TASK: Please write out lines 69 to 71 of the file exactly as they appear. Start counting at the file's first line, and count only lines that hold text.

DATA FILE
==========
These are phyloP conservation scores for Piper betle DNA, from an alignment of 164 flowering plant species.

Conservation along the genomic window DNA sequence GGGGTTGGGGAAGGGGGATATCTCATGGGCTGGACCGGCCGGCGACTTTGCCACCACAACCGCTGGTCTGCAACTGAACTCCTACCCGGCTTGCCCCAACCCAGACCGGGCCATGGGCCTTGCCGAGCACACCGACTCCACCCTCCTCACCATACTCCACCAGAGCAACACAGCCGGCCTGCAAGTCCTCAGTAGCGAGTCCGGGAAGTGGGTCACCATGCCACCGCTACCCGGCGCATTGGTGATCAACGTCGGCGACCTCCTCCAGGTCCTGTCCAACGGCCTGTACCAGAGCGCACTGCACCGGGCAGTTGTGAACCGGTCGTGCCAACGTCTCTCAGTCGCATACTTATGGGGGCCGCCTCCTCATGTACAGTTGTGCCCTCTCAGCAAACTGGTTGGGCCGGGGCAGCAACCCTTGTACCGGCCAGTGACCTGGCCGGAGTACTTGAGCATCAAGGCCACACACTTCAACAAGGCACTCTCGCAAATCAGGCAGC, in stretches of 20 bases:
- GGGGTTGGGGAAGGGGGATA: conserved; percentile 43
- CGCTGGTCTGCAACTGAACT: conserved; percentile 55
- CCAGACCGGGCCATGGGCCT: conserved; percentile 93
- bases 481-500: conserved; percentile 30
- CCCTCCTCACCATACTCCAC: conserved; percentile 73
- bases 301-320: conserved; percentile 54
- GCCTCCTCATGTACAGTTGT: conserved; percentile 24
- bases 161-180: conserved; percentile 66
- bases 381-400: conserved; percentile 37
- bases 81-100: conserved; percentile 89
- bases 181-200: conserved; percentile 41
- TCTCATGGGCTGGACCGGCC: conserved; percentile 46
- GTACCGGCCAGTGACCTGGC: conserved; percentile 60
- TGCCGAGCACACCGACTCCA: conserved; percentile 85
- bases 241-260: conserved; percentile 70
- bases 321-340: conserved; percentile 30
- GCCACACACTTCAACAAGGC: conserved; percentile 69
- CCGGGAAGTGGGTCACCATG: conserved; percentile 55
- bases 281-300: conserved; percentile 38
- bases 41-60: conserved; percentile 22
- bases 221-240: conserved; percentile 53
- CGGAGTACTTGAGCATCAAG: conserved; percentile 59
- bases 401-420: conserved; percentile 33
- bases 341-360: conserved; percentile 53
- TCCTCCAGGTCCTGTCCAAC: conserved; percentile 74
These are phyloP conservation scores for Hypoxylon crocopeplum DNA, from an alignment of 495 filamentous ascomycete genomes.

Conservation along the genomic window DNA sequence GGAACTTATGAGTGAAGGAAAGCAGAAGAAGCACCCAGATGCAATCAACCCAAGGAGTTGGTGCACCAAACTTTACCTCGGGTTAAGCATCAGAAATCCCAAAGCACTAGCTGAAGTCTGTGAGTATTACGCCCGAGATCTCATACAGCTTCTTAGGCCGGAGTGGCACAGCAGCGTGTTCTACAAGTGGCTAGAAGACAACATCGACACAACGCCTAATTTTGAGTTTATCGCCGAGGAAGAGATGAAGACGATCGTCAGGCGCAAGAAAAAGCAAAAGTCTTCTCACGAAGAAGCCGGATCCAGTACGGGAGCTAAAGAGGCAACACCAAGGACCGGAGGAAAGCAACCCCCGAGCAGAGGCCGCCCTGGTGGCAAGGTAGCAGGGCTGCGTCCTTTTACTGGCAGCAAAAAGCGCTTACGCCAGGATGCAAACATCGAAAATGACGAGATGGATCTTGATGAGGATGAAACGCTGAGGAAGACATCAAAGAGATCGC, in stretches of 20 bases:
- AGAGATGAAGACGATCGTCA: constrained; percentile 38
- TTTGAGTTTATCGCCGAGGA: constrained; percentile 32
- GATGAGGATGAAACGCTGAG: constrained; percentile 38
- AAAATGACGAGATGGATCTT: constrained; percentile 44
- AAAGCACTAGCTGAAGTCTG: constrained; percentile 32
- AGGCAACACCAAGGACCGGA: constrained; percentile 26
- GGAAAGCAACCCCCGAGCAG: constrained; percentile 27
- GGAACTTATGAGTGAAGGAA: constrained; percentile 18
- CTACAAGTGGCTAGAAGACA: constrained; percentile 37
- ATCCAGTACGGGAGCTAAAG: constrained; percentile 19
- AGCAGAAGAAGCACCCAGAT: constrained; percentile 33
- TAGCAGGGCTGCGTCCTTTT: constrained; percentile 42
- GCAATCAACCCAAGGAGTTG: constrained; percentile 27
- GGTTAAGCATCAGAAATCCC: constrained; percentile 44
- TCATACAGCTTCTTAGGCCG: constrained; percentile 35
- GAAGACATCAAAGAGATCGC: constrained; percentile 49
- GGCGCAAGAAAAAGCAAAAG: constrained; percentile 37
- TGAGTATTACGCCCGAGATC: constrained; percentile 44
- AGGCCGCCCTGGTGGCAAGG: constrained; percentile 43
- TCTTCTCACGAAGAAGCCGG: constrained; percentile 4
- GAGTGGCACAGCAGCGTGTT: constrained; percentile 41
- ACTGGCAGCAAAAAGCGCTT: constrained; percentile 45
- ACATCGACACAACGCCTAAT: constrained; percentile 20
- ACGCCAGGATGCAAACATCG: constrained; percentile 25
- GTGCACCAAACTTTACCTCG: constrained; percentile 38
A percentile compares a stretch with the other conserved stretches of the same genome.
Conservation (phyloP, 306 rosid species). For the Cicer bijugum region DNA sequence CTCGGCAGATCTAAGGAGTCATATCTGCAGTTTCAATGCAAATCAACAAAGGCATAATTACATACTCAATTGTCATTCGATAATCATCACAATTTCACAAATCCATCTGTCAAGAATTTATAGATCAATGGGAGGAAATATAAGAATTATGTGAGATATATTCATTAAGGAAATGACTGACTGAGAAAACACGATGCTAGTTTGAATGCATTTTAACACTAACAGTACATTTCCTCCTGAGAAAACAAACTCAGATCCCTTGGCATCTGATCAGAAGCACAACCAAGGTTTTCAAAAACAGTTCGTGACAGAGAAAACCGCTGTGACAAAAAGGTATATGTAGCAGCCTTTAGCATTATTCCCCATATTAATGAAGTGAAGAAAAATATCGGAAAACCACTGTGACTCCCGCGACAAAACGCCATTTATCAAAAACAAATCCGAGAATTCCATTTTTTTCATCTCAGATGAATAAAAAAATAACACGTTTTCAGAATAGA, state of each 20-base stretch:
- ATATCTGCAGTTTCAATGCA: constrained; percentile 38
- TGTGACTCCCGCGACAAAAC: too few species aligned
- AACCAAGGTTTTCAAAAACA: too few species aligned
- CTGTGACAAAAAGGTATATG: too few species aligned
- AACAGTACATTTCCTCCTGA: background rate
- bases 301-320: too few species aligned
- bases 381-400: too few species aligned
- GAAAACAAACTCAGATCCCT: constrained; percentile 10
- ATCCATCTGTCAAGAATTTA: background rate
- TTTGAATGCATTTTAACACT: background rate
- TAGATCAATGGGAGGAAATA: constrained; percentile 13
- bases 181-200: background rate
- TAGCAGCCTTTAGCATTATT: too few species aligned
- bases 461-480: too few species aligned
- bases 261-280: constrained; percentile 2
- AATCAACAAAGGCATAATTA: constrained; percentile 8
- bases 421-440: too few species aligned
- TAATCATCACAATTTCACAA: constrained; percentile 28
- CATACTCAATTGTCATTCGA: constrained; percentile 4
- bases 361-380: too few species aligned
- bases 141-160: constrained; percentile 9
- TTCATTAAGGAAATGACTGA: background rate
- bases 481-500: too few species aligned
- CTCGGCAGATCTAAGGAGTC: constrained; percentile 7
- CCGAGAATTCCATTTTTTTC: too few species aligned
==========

- TAGCAGCCTTTAGCATTATT: too few species aligned
- bases 461-480: too few species aligned
- bases 261-280: constrained; percentile 2